Birth Tourism Continues Unabated

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By Maria Fotopoulos

Maria is a CAPS Senior Writing Fellow who focuses on the impacts of growth on biodiversity. Find her on Twitter | in | FB.

The writer’s views are her own.


 

April 3, 2013

We can’t really have a serious discussion about immigration reform if we’re not talking about a very peculiar form of presto citizenship conferred on newborns who are birthed on U.S. soil by mothers who are not American citizens.

The mothers may have crossed the southern U.S. border illegally from Mexico or another Latin American country (it’s estimated that a majority of illegal aliens are from Latin America) and had their babies delivered on American soil. They may also have traveled under dangerous circumstances after paying top dollar to a coyote.

Or, there are the expectant mothers who fly to the U.S. on tourist visas and also shell out a lot of cash, but for a far superior experience and one that’s for the express purpose of giving birth in America.

A recent segment on KCET’s SoCal Connected in Los Angeles spotlighted what’s come to be known as birth tourism, promoted by Websites that indicate babies born in the U.S. will be U.S. citizens. The birth tourism Websites feature travel packages that show “maternity hotels,” actually homes in typical neighborhoods. More than 100 of these birthing destinations are estimated to be in operation in L.A. County alone, according to the report. Many of these expectant moms are from China.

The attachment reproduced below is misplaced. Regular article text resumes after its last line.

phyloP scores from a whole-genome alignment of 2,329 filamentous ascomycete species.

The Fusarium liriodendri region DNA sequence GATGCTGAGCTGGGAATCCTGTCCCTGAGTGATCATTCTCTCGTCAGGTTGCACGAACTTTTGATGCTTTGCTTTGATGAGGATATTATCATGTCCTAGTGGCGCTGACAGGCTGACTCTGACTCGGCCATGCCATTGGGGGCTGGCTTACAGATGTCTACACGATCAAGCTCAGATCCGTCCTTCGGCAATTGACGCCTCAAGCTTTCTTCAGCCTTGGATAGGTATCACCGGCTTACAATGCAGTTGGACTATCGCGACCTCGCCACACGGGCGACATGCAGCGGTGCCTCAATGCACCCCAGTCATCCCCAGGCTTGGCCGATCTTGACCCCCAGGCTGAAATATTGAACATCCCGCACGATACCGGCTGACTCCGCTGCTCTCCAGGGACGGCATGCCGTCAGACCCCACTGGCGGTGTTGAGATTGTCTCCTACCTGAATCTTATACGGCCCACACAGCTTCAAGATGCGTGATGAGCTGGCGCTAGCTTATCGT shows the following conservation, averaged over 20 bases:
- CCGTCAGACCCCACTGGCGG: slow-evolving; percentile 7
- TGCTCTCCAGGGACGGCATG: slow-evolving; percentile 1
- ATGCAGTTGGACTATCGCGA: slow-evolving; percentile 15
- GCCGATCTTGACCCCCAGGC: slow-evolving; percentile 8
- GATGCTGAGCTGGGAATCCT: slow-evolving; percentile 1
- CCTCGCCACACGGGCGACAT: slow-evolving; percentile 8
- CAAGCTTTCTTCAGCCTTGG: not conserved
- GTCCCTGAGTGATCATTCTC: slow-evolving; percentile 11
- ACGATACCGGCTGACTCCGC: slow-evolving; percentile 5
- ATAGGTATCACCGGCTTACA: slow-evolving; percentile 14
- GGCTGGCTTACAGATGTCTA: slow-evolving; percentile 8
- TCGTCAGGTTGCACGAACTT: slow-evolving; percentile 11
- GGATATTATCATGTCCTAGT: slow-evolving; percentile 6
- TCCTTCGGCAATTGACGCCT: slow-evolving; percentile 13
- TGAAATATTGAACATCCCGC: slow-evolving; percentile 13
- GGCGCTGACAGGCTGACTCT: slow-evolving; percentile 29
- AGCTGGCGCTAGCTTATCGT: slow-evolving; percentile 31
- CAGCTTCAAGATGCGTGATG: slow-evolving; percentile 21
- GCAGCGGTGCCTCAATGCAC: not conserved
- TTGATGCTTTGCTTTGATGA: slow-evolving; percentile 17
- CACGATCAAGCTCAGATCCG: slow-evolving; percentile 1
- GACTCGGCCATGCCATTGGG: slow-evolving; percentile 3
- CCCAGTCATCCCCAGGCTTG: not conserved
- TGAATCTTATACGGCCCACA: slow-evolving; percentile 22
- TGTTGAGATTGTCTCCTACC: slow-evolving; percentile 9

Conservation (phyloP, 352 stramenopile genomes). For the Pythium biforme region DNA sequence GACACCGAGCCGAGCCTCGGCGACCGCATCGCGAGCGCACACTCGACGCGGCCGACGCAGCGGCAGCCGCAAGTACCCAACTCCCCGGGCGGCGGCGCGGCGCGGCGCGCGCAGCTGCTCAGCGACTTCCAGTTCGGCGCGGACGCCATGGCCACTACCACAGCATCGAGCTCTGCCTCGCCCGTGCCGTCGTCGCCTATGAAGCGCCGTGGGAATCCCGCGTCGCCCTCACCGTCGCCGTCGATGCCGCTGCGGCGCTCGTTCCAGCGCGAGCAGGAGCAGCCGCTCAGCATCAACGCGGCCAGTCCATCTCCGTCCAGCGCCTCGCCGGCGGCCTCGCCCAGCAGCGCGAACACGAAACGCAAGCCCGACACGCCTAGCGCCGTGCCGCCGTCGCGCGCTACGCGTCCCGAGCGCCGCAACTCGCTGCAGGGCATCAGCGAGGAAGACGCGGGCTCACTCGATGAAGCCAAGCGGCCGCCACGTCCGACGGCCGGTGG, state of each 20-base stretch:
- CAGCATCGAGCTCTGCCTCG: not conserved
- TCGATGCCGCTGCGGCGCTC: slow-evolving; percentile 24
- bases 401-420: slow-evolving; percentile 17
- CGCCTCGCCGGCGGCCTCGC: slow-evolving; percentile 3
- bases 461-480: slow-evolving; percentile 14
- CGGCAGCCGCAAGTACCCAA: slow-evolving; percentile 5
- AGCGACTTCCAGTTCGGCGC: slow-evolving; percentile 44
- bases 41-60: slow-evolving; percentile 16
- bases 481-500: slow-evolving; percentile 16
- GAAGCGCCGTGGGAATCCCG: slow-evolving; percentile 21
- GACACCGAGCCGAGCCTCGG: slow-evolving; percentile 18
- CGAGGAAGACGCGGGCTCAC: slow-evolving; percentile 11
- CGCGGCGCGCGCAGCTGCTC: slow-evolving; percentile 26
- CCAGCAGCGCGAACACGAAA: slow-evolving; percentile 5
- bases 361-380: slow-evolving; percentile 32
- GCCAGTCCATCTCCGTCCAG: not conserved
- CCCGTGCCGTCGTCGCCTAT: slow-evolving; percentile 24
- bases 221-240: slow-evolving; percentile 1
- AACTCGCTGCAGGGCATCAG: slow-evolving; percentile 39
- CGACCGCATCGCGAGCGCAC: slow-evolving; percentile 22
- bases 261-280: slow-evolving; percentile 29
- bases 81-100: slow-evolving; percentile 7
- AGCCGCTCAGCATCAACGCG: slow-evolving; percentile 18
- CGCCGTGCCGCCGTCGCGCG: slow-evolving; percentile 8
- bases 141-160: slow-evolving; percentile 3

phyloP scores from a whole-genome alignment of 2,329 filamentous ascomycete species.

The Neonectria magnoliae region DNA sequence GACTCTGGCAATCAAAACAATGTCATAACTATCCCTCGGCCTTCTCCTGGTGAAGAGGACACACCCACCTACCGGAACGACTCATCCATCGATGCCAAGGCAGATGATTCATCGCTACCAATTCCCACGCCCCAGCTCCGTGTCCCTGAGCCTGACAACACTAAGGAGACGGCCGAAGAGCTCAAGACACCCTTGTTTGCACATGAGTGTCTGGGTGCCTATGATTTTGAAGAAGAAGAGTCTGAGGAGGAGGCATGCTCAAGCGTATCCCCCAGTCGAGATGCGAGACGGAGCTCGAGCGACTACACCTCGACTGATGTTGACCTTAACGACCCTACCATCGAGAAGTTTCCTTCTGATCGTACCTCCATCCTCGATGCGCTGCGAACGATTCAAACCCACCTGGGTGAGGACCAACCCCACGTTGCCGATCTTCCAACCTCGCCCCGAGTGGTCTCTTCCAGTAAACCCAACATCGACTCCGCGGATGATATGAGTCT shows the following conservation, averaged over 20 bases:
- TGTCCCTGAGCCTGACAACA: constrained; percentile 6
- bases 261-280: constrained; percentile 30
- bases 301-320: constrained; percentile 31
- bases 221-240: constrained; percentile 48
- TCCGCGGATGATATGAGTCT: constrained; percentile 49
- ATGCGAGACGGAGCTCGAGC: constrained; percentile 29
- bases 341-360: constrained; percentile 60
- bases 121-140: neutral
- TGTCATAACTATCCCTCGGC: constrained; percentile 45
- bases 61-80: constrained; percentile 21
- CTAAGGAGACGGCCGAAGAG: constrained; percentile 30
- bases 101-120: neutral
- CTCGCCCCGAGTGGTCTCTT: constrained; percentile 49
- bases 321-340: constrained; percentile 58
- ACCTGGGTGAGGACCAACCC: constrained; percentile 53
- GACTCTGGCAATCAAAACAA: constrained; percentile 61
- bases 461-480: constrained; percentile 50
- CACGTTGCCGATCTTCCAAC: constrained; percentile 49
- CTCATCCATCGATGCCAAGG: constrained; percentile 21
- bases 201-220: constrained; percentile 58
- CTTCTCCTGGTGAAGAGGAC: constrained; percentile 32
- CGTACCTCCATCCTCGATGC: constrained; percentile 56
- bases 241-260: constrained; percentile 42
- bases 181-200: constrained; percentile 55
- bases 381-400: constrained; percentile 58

John Kang, an immigration attorney interviewed for the report, said that in the last 10 years this practice has “exploded.”

The women may spend $3,000 to $4,000 per month just for the housing, and they might stay as long as six months. Beyond that, there are the costs for medical care and shopping – they are, after all, tourists. The women usually are from China’s elite, families that have accumulated a good deal of wealth, so they may spend $60,000 to $100,000 in total during their stay. (One wonders if the mystery woman from China who reportedly bought a $6.5 million apartment in New York City in anticipation of her two-year-old daughter eventually attending university in the area availed herself of birth tourism.)

So at the end of the “tourism” experience, after picking up some Bulgari, Fendi and Prada on Rodeo Drive, the new moms also get to go home with a U.S. baby through the peculiarity of birthright citizenship. No European country permits this. And outside of Canada, no other economically advanced country is moronic enough to do so either.

Profiteers billing themselves as tourism operators are gaming our immigration system. The women availing themselves of these schemes are misrepresenting the purpose of their trips on their tourist visas and, as such, are violating U.S. immigration law.

The reporter deemed this issue “a drop in the bucket,” given the size of the whole immigration issue. Enough droplets, and you’ve got a bucket overflowing.

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H.R. 140: Birthright Citizenship Act of 2013 was introduced January 2013 and would acknowledge birthright citizenship, but would require that at least one parent be a citizen or national of the United States. The legislation was previously proposed in 2011.

     Use the CAPS Action Alert system to contact your representative in Congress and ask that they support H.R. 140. You can also go to Open Congress to see the text of the bill and send a letter in support of the legislation to your representative.

 

 

 

 

 

 

 

 

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